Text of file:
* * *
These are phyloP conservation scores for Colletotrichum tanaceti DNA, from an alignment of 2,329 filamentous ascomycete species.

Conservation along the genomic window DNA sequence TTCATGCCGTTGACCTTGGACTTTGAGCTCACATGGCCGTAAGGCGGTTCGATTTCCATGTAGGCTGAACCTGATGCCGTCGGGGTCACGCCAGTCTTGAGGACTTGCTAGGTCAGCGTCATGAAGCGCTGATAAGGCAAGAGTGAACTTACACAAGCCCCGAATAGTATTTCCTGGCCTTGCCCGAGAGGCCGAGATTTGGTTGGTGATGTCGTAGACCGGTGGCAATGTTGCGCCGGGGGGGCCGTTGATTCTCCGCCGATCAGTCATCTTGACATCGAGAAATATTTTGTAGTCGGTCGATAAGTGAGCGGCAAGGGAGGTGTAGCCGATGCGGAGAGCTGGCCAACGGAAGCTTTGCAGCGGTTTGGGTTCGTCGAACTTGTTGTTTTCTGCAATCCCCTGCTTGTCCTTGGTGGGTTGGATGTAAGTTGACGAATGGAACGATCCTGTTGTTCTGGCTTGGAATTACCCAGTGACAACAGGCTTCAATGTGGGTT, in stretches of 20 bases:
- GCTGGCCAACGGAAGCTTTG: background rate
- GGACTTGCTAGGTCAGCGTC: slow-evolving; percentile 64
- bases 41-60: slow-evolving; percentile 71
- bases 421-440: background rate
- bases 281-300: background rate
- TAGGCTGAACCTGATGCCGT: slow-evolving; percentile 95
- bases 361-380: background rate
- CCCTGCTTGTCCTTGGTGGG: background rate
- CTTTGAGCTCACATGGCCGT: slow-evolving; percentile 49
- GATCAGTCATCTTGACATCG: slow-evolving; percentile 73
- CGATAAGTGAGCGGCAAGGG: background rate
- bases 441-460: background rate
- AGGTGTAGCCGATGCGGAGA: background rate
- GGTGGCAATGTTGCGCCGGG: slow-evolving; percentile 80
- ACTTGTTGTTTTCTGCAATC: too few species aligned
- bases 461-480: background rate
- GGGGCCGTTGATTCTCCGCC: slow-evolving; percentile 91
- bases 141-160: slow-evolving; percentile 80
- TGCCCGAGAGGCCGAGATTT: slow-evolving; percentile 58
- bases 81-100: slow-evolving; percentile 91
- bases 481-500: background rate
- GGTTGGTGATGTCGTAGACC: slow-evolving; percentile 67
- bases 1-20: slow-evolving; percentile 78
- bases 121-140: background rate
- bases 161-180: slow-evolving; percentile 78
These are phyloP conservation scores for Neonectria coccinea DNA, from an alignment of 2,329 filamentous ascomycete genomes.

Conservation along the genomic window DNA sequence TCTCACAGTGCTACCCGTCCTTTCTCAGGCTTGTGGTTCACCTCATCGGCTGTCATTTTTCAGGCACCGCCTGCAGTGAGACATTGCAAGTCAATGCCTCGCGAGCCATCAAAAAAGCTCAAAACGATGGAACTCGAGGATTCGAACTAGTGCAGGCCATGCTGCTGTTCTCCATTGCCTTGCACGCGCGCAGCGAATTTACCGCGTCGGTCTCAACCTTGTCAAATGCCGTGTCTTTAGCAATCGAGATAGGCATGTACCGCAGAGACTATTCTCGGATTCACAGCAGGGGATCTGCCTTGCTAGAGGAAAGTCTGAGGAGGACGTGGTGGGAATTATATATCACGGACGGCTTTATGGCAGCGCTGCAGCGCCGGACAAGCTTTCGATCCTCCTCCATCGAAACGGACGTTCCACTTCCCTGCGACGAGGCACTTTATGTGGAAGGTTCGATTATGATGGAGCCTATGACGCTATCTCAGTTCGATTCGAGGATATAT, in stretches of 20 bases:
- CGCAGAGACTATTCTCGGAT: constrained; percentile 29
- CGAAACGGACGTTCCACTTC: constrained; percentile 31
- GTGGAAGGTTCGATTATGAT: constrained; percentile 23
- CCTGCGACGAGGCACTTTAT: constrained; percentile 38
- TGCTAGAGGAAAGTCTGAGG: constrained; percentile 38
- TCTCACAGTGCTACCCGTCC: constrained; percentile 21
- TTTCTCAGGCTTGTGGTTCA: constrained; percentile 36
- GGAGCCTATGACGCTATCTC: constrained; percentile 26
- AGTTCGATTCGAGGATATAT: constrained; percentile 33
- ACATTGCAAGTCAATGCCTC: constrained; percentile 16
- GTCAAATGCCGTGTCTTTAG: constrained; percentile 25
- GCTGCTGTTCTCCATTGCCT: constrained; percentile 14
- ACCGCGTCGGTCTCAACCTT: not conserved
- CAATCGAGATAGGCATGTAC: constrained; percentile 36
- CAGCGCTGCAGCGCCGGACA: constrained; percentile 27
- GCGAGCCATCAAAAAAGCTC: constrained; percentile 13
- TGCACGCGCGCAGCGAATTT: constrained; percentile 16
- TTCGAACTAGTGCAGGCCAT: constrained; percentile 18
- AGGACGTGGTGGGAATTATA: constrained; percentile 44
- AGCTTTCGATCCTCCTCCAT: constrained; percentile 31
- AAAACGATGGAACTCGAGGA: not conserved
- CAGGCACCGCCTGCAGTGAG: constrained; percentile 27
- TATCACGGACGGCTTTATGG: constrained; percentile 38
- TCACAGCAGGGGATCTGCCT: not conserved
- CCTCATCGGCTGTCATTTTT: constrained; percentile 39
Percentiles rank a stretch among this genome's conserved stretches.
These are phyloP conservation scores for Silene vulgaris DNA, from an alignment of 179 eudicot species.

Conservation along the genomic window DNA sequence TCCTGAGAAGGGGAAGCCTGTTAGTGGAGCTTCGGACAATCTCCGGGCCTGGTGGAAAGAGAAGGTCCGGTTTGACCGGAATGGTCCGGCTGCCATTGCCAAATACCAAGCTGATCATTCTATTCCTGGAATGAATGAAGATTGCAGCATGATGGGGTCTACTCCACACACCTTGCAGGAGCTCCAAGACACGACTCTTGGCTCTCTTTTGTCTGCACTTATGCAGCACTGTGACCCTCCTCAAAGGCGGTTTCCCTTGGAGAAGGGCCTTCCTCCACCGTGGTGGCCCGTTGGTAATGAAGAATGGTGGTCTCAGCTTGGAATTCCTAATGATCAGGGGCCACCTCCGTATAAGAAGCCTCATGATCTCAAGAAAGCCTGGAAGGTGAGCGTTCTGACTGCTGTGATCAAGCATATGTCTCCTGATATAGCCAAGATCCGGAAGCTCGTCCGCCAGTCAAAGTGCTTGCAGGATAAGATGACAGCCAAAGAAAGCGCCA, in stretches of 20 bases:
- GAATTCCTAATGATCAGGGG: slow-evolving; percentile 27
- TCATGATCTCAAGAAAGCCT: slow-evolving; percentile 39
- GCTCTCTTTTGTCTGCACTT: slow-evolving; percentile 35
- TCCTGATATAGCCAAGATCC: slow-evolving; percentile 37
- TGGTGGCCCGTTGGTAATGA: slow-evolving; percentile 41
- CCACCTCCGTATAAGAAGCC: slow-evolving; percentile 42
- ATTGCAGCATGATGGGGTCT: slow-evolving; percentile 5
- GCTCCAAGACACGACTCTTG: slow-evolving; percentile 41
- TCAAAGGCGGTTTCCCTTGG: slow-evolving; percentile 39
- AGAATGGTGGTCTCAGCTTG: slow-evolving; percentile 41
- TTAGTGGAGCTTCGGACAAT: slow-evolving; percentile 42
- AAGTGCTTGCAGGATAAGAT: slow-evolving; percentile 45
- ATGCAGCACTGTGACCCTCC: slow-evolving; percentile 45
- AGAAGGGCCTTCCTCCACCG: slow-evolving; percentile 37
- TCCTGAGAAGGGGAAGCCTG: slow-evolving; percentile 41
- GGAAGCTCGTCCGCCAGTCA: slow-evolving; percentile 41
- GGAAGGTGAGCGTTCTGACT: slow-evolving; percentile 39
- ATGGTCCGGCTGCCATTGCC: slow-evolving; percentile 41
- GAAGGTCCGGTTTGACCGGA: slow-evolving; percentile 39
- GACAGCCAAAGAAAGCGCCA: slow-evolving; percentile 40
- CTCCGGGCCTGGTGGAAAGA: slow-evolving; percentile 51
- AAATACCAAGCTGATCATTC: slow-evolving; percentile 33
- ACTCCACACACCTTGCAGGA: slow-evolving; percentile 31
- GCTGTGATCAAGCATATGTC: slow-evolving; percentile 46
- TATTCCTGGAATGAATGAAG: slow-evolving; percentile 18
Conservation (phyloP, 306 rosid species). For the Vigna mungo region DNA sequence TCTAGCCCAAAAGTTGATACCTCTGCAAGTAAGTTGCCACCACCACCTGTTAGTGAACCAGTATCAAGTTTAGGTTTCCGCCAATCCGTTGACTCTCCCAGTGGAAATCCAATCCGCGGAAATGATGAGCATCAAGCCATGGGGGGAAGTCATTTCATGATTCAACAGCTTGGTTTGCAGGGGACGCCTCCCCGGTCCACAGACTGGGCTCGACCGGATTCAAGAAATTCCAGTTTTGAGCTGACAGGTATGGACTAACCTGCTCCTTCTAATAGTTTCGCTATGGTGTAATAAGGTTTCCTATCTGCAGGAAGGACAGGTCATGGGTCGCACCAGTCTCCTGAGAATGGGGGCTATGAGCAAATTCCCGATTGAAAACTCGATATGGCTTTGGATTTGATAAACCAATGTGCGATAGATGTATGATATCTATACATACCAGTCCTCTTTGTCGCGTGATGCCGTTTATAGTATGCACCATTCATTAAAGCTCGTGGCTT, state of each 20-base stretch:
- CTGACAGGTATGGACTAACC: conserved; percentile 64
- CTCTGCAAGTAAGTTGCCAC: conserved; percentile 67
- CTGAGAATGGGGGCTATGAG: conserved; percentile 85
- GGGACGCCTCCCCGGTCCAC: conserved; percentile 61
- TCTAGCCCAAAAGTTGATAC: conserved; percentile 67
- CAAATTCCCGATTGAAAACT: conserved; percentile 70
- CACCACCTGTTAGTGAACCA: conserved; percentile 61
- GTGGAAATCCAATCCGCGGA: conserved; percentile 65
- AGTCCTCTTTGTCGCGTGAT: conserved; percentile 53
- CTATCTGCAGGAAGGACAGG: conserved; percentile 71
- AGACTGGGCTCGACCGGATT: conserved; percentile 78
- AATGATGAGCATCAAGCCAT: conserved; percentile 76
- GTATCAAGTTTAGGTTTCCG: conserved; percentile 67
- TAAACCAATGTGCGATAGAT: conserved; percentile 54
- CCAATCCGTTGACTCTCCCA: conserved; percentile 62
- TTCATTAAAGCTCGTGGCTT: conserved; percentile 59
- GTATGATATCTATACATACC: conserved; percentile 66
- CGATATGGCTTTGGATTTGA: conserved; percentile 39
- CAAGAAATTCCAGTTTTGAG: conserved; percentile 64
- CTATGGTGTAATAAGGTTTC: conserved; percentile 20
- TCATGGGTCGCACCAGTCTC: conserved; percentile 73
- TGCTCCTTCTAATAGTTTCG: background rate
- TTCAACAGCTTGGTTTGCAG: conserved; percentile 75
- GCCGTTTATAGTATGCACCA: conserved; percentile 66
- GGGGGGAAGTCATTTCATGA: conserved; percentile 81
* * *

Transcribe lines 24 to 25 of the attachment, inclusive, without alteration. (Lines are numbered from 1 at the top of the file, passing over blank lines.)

- GGTTGGTGATGTCGTAGACC: slow-evolving; percentile 67
- bases 1-20: slow-evolving; percentile 78